The Portland Kitchen, a nonprofit organization that teaches cooking skills to teens attending Madison and Parkrose High Schools, kills many birds with one stone, (before stuffing them and roasting them in the oven).
“We have such a low on-time graduation rate (Oregon’s on-time graduation rate is the worst in the country) and a high obesity rate, and our youth unemployment rate is really high as well,” said TPK founder Abigail Herrera, “I was thinking about how I could effect change in all of those areas and I collided with this idea.” It was her final project to earn her MBA at Willamette University. “I didn’t think it was going to come to anything, then I started doing the market research at the schools and I realized that the students really wanted this program.”
Schools once offered cooking electives—commonly known as home economics—some, such as Franklin High School, still do. Madison and Parkrose High Schools do not. Even before schools offered home economics, most young people learned how to cook through the preparation of family meals. Today, fast food and heat-and-go processed foods have become a substitute for cooking in many busy households. A 2013 Gallup poll discovered that though 76 percent of Americans think fast food is not good for them, half of us still eat fast food at least weekly. They found that young adults ages 18-29 eat the most fast food. According to the Centers for Disease Control, the percentage of adolescents in the United States aged 12–19 years who were obese increased from five percent in 1980 to nearly 21 percent in 2012. Proponents of whole food cooking (cooking from scratch with identifiable ingredients) point to the processed and fast food trends as responsible for this jump.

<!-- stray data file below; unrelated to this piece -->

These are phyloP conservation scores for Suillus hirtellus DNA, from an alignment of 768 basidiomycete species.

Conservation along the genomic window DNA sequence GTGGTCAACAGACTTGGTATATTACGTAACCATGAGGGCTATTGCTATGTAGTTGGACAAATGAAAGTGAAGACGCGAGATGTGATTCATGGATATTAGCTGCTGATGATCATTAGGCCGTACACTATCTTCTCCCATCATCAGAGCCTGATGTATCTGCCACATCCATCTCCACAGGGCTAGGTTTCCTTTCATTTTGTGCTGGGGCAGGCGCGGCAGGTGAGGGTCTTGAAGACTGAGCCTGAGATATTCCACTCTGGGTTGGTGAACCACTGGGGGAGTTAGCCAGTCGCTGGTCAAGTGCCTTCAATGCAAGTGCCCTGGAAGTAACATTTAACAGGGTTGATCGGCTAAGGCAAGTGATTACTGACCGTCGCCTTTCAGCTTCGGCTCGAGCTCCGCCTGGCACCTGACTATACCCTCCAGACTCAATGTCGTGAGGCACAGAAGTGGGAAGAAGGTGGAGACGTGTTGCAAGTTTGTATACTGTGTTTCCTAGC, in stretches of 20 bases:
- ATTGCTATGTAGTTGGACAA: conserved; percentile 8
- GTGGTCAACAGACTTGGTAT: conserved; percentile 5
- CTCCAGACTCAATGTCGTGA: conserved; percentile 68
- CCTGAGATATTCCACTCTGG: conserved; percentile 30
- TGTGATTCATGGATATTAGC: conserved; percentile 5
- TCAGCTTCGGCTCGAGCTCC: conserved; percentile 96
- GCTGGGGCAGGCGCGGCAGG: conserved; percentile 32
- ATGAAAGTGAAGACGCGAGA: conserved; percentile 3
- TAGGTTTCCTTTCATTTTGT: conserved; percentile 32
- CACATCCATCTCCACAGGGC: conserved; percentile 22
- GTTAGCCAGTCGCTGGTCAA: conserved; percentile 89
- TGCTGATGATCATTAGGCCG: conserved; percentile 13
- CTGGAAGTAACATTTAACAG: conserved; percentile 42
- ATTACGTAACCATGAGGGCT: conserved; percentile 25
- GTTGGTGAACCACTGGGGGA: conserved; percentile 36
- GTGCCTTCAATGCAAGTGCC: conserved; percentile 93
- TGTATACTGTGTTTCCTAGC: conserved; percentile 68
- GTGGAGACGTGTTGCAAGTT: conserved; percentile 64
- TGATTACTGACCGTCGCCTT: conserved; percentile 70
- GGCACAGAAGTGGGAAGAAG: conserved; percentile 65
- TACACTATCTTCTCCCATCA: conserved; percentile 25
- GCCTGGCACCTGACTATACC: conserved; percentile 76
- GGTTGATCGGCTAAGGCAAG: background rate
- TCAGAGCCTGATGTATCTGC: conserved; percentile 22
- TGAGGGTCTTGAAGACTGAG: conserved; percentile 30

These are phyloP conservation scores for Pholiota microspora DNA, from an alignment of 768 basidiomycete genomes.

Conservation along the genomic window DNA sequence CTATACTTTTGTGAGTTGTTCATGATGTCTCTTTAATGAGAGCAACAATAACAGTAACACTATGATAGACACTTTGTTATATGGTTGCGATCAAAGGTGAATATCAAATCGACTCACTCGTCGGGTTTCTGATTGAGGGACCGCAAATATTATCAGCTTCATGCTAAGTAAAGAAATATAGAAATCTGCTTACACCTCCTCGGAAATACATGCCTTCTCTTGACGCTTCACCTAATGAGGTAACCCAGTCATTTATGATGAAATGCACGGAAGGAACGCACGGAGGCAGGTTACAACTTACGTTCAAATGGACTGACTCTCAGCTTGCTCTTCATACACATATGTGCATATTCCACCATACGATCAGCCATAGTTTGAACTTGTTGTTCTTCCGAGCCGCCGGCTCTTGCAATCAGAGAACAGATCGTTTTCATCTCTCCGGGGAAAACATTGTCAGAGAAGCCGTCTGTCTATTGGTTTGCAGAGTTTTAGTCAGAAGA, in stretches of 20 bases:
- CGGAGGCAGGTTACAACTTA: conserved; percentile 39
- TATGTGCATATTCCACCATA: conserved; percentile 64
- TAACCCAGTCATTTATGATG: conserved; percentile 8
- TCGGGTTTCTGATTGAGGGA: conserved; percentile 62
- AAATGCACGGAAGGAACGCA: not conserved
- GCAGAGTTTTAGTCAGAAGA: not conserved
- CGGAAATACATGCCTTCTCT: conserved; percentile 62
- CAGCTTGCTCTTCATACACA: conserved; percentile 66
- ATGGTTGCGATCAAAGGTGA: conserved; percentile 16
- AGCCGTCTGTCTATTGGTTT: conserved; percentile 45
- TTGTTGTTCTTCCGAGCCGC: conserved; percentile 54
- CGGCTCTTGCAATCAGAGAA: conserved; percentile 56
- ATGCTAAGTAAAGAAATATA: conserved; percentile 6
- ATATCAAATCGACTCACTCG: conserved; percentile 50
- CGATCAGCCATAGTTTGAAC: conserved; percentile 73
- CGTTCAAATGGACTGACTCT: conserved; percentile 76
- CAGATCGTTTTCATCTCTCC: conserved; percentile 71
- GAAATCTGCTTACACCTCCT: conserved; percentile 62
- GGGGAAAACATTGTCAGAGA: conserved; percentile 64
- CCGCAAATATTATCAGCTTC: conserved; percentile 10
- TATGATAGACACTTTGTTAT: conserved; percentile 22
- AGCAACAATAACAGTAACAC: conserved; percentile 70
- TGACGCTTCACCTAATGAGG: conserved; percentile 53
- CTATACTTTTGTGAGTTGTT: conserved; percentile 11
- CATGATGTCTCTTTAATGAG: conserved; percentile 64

Coinciding with these events, the entry-level jobs most teenagers use to enter the workforce has dwindled with the struggling economy. Competition for such jobs has become crowded with older, experienced workers, who some employers prefer over kids who require more training. According to the US Department of Labor Statistics, only 51.9 percent of youth aged 16-24 were employed in July 2014. The largest majority of those employed, 25 percent, worked in the hospitality and leisure industry, which includes food services. With those statistics, it begs the question whether home economics had more real value than previously assumed.
Herrera chose to open The Portland Kitchen to students from Parkrose and Madison High Schools for four reasons, their proximity to each other, their high free or reduced lunch rates, their low on-time graduation rates, and their large populations. She conducted student surveys, held an experimental one-day trial run of the program, and conducted a focus group to gauge interest before the launch.